I am a huge vegetable fan. Two of my favorites are kale and spinach. I have a great kale and spinach recipe that I want to share since today is Wednesday, and therefore food day

Now I’m horrible at measuring things. I’m one of those awful cooks who just throws things together until they “look right”. It’s hard for me to write down a recipe accurately. This is not one of those recipes that require precision, thankfully.

I hope you enjoy it!

Spinach & Kale

1 bag raw spinach

1 bag raw kale

1/2 red bell pepper

2 cloves garlic

sesame oil

wok

red pepper flakes

parmesan cheese

salt & pepper

Wash and dry spinach and kale. Cut red bell pepper into strips. Heat wok with sesame oil. Saute garlic, kale, spinach, and bell pepper together until soft. Add salt, pepper, red pepper flakes. You can add a splash of soy sauce at this point too. Serve with a sprinkling of parmesan cheese.

It’s simple and fast. I often eat it with a little bit of grilled chicken.

Sorry if this post seems rushed today. I have friends visiting DC and I have been dragging them all over the city. Or they have been dragging me. Anyway, for today, we are going to the top of the Washington Monument and hitting a couple of museums. Since I do the museum circuit regularly with my brother, I know just where take the kids. My friend’s little girl is very interested in seeing Dorothy’s ruby-red slippers and Kermit the Frog. She seemed somewhat wary of the bug suggestion, but the thought of seeing the Hope Diamond was exciting.

I’ll post an update on Thursday.

Let The Games Begin!

My month of blogging has begun.

I had a lot of great suggestions from people on topics, so I think I will have a lot to write about. Everything from talking about the emotional journey, the physical procedure and the aftermath, and recipes.

My posts are going to be a little bit more organized. Sundays will be my week wrap-up and planning for the week ahead. Monday and Wednesday will be about food, meals, and recipes. Tuesdays I will write about the physical aspect of things, from the surgery itself to changes in my body. Thursdays will be about my emotional journey, the ups and downs, and how things have changed. Fridays will be about the different kinds of exercises I am doing. Saturdays I think I’m going to keep kind of random. I want to do book reviews and talk about health, food, and weight in general. That will also be the day I will keep open to answer questions people may have.

I am doing two other things in June apart from this daily blogging. I am participating in a wellness activity at work. I am doing the walking challenge. They gave us all free pedometers. Here is mine:

pedometer

I am also doing a postaday challenge with WordPress.  They are supposed to send us prompts to use, but I may or may not follow their prescribed format. Depends on what I feel like writing that day. I’m a rebel like that.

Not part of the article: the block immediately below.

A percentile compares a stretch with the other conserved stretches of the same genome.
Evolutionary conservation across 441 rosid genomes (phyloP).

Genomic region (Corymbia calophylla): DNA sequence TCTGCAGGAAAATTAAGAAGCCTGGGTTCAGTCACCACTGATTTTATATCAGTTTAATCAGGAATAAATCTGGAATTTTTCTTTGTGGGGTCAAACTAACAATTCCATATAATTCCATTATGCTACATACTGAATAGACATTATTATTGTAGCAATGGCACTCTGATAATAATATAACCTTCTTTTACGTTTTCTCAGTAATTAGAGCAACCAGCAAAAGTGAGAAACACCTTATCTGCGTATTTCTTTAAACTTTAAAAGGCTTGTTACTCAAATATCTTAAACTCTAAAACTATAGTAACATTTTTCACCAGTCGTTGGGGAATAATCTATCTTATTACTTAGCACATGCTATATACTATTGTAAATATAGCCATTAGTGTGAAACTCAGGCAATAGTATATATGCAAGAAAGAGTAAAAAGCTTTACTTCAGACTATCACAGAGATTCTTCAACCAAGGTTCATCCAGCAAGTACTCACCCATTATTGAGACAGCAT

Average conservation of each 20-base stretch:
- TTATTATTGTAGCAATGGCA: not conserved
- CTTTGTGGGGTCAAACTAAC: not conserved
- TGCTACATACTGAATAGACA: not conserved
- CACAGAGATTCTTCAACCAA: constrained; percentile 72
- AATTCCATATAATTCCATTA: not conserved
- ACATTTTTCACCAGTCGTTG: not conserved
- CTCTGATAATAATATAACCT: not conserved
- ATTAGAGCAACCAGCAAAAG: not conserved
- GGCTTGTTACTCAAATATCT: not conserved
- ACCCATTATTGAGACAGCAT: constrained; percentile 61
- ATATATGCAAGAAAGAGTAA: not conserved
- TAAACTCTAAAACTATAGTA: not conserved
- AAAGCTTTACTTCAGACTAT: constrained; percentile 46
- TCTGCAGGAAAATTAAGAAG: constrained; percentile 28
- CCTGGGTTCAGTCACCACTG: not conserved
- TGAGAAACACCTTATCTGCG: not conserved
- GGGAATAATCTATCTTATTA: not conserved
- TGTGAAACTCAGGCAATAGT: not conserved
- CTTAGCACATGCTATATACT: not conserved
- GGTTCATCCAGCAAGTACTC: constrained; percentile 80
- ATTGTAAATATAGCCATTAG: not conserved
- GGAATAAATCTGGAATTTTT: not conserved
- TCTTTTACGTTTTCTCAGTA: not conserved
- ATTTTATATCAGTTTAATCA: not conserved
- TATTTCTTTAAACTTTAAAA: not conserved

So, here are updates for today and what I am doing this coming week. Today I walked all over DC with my brother and his little girl. Instead of doing our usual museum circuit, we went to some monuments.

We walked to the Lincoln Memorial, the MLK Memorial, the FDR Memorial, and the WWII Memorial. My walking through DC was 5192 steps which is about 2.5 miles. I also bought the first bathing suit I have had in 14 years and went swimming for about an hour. Now I’m completely exhausted.

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lincoln lincoln2

 

 

I used to love swimming when I was younger, but I haven’t been swimming in more than 10 years. I am actually a very good swimmer. I feel very natural in the water and once I’m swimming, I completely forget to be worried about what I look like in a bathing suit. When I lived in Phoenix, I would swim in my cousin’s pool, or in the pool in my apartment complex, but it’s been a very long time. I’m glad to be swimming again.

I’m going to the beach the week of the 4th of July with my friends. I want to be practiced in swimming again before I get there. I probably will not do a lot of swimming in the ocean. I’ll probably mostly bounce around in the waves or do the boogie board. But still, I want to strengthen my swimming muscles and get used to wearing my bathing suit in public.

This week, I am taking a couple of vacation days. I have friends visiting from Phoenix and I am going to do some sightseeing with them. That will be a lot more walking. I am also going to change my commute a little. I normally take a bus and then the metro. Then walk 1/2 mile to the office. This week, I am going to take the bus all the way into the city and then walk 1.5 miles to the office. I am also going to continue doing my lunchtime walks. I can usually get 1.5 miles in at lunch as well. That will help me boost my pedometer steps for the work challenge.

So, to recap, this is what you can expect from my blog for June. If this format works, I may try to keep it going as long as I can.

  • Monday and Wednesday – Food & Recipes
  • Tuesday – Physical aspect of surgery, body changes, body image
  • Thursday – Emotional journey
  • Friday – Exercise
  • Saturday  – Random & Questions
  • Sunday – Weekly recap and prep for week ahead

As always, I will always answer any of your questions, even if it is a repeat of a previous blog post. Let the fun begin!